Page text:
Where To Start With Your Analytics

March 1, 2015

More often that not, we have appointments with potential clients who are having trouble getting any traction with their website. They come to us with this look of desperation and exhaustion, wondering why, oh why, isn’t our site working after all the time and effort we put into it?!?!


Of course, this leads us to ask them about their analytics. To our surprise, many times, these potential clients either don’t use analytics, or even worse, don’t know what they are. That literally floors us when we hear that one. If you’re not reviewing your analytics, how are you supposed to know what is and what isn’t working? So for those who don’t use analytics or aren’t sure where to start, let us give you a quick rundown of a good starting point.


Learn The Terminology

Before you even get set up, you have to learn the terminology. You’re going to see words like bounce rate, new sessions, campaigns, acquisitions, behavior, etc. If you don’t know what these mean, you won’t know what you’re looking at. So become acquainted with the terminology. Thanks to the magical world of the internet, you can find the meaning of these words pretty quickly.


Home Sweet Home

There’s no place like home, and when it comes to Google Analytics, your home is your dashboard. Your dashboard provides you with a brief overview of some of the key points on analytics. It allows you create a customized view of your data and it’s a great way of getting a quick look of how things are working without having to navigate through the many reports. This should always be your starting point.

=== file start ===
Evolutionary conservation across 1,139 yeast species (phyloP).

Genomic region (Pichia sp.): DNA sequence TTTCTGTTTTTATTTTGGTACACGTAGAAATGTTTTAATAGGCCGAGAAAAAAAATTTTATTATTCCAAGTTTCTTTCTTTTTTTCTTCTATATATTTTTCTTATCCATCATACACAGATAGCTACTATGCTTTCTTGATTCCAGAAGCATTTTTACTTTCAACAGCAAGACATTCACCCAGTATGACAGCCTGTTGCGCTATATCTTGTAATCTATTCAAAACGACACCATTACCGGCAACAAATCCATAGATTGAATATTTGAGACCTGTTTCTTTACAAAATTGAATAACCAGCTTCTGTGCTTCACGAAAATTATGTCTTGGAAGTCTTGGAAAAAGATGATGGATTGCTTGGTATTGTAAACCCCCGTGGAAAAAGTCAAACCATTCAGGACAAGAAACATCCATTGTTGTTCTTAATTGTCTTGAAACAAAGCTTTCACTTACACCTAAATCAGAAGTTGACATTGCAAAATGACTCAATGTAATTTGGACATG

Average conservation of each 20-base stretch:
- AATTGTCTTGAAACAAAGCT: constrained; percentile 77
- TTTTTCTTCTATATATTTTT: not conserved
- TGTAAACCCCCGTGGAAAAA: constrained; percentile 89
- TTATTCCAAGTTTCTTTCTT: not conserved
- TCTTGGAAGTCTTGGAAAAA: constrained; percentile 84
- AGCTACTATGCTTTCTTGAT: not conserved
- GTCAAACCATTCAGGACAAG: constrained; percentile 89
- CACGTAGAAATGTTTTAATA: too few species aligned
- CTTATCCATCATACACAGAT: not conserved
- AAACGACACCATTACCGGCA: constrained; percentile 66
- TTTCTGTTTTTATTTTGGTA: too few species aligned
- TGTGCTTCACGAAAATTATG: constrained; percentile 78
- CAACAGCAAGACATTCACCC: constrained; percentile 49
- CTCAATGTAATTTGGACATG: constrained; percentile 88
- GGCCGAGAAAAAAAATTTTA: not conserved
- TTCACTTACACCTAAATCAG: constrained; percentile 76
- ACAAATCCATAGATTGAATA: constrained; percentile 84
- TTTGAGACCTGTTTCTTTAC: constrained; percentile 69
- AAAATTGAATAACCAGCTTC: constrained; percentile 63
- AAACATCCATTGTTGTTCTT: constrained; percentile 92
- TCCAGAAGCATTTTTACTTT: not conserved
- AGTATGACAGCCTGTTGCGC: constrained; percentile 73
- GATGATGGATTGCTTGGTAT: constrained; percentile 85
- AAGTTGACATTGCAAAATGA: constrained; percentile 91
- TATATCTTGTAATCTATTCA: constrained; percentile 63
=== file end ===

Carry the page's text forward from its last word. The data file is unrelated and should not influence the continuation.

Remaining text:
Another great thing about your dashboard is you can set shortcuts. So if there are pages or reports that you visit frequently, click on the shortcut link above it and you will have quick and easy access to it.


What Should You Be Looking At?

At first, Google Analytics can be a little overwhelming. There’s enough numbers, bars, and graphs to fill an entire year of high school geometry. But don’t let that scare you away. You don’t have to look at every little statistic to understand what’s working and what isn’t. Here’s three things you should certainly focus on to begin.



  1. Traffic: The traffic to your site is the fuel in the car. It’s what makes everything work and flow. If you don’t have traffic, your site is basically useless. So focus on your visitors. You can then determine how many people are coming to your site, but also how long they are spending on your site, what pages are they bouncing from, etc. By understanding your traffic, you will instantly see where changes are necessary.
  2. Sources And Landing Pages: As traffic begins flowing to your site, it’s time to figure out where it’s going and where it’s coming from. Take a look at the landing pages to determine if people are coming to them and if your traffic is converting on them. If your landing pages have a high bounce rate and low conversion rate, you know it’s time for some changes on those pages. Also, be sure to figure out where your traffic is coming from, whether it’s search engines, blog posts, social media, etc. Once you figure out where your traffic is coming from, it’s time to optimize on those specific channels.
  3. Look At Your Funnel: Understanding the entire process, from where people come from to a conversion is important. Take a look at the overall picture. Do you have leaks in your funnel where traffic is falling out? Focus on those pages where people are bouncing from your site and determine what is pushing them out of your funnel. Maybe it’s simple as a broken link or a bad call-to-action. If you can do this, your site should hit its ultimate goal: turning a lead into a conversion.

It Should Never End

This is a good start if you’re just getting started with Google Analytics. As I mentioned before, it can look a little overwhelming at first when you see all the numbers and charts, but once you narrow it down to what you want to look at to make corrections on your site, it really is a simple process. And of course, don’t stop measuring. Just because you made some changes that led to better traffic and conversions doesn’t mean your site is a finished product. There will always be room for improvements as the digital world continues to change and evolve.

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